Dressings also play an important role in managing infected diabetic foot ulcers. There are various dressings available in the market nowadays. The selection of a dressing will depend on the condition of the ulcer. Most infected diabetic foot ulcers produce copious amount of exudates and pus. Dressings are used to control exudates, maintain a moist wound healing environment and eradicated the microorganisms that cause infection. The appropriate dressings for infected wounds with exudates are foam, alginates, hydrofiber, and hydrocolloids that are combined with silver ion. Silver has been shown to have bactericidal properties and has been used in wounds as an antimicrobial for more than century. It acts by impairing the bacterial electron transport system and some of its DNA function. It kills the microbes on contact through multiple mechanism of action, such as inhibiting cellular respiration, denaturing nucleic acids, and altering cellular membrane permeability. Nowadays, Silver ions have been incorporated in hydrofiber, foam, hydrocolloid, and alginate dressings (Bergin & Wraight, 2006).
Concreet Foam dressings with silver can be used during inflammatory phase following debridement and desloughing. It also kills microorganisms on the wounds. It is very absorbent that can be left undisturbed for 3-4 days. However, it can cause a drying effect on the wound if there are too little exudates.
Hydrofiber dressings such as Aquacel Ag absorb the exudates, protecting the edges of the wounds from maceration at the same time kills the bacteria in the wound. Alginate dressings is use as a primary dressing and for packing wound, it is good for deeply ulcerated wound with high exudates. Another dressing is hydrocolloid; it is best use on wounds with granulating and epithelialising wounds that with low to moderate amounts of exudates.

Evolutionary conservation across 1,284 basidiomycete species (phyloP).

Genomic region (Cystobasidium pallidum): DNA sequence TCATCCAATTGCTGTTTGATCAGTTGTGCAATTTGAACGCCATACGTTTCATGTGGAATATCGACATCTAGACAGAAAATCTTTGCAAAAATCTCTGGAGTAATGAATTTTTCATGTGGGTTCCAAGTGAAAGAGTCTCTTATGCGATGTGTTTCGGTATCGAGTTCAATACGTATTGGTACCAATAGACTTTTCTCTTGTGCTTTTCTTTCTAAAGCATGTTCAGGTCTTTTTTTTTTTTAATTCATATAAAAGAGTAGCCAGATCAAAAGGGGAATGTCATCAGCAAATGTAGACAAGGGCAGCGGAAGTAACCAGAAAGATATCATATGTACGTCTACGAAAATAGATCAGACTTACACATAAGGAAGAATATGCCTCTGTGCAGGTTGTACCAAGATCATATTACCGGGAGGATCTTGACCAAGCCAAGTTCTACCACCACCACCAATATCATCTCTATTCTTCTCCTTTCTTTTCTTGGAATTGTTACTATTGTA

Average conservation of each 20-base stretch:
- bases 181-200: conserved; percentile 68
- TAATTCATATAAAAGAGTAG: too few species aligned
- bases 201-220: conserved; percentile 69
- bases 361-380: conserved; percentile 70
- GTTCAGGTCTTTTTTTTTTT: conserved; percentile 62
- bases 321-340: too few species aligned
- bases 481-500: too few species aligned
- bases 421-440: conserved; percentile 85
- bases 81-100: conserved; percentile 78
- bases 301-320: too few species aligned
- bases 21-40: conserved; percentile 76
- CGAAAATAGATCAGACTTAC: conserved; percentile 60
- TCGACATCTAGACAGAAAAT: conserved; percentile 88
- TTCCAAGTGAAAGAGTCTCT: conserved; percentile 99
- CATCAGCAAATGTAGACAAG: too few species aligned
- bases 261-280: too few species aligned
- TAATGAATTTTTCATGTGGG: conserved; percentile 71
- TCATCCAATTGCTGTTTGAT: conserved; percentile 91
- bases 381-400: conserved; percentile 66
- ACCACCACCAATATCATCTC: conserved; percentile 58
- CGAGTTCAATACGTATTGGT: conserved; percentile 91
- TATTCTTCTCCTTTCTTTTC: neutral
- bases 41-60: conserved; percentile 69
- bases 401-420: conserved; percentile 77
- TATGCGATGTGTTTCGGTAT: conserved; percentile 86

The primary dressings therefore should be either foam-based such as Contreet foam (Coloplast;Humlebaek, Denmark) or hydrofiber AQAg (Aquacel Ag; Convatec, Chester,UK), both of which will absorb the exudates. A moisture retentive dressing can be used as a secondary dressing such as DuoDERM Extra Thin or Versiva. One advantage with the hydrofiber dressing is its capacity to hold wound exudates and microorganisms within its fibres where the bacteria are then eradicated by the ionic silver (Jude, 2007). In addition, the used of hydrofiber dressing in exudating wounds has been proven with research. Jude also implied to improved outcomes in infected diabetic foot ulcers and ulcers that are colonised, one should consider silver dressings as an essential adjunct to wound care to improve its wound bed and to facilitate healing. Studies also revealed that patients treated with AQAg primary dressing showed improved healing and more overall ulcer improvement with less deterioration in the ulcer.
Once the acute situation has resolved it will be necessary to ensure redistribution of the weight-bearing forces on the vulnerable foot by the use of specially constructed shoes or moulded insoles. Application of a total contact plaster cast, lightweight scotch cast boot, or air cast boots may help healing. These conform to the contours of the foot, thereby reducing shear forces on the plantar surface. Great care must be taken, especially with the fitting of plasters, to prevent chafing and subsequent ulcer formation elsewhere on the foot or ankle (Watkins, 2003). If recurrence of neurophatic ulceration is to be avoided, regular follow-up by a chiropodist will be required. An ongoing podiatry to remove excess callus and provide nail care regular assessment, look for active lesions and treat immediately, detect and manage deformities, callus, skin cracks, and discoloration, simple sensory test, examine pulses such as dorsalis pedis and posterior tibial, assess ankle reflex and assess other sensory modalities (Alexander, Fawcett & Runciman, 2000).
The patient’s experience will be improved by having a highly structured care. The patient’s infected ulcer shows healing improvement and prevent from amputation. Understanding the diabetic foot, the proper examination of the patient’s feet, investigations to classify the foot ulcers, and proper management techniques using a team approach, along with preventive steps, will go a long way in limb salvage and prevention of foot amputation (Pendsey, 2010).
Section 5. Evidence based guidance
Identify a contemporary source of evidence based guidance (i.e. a clinical guideline) which could be used as a basis for providing a high standard of care to patients with this type of wound. Critically discuss how the guidance given in this document might influence your nursing practice including whether you believe there are any omissions or recommendations made that would be difficult to manage in your own clinical setting (Phillipines). You must clearly state the full reference of your chosen guideline document and link your work to other healthcare literature where appropriate.
Approximate word count: 500
Your answer here: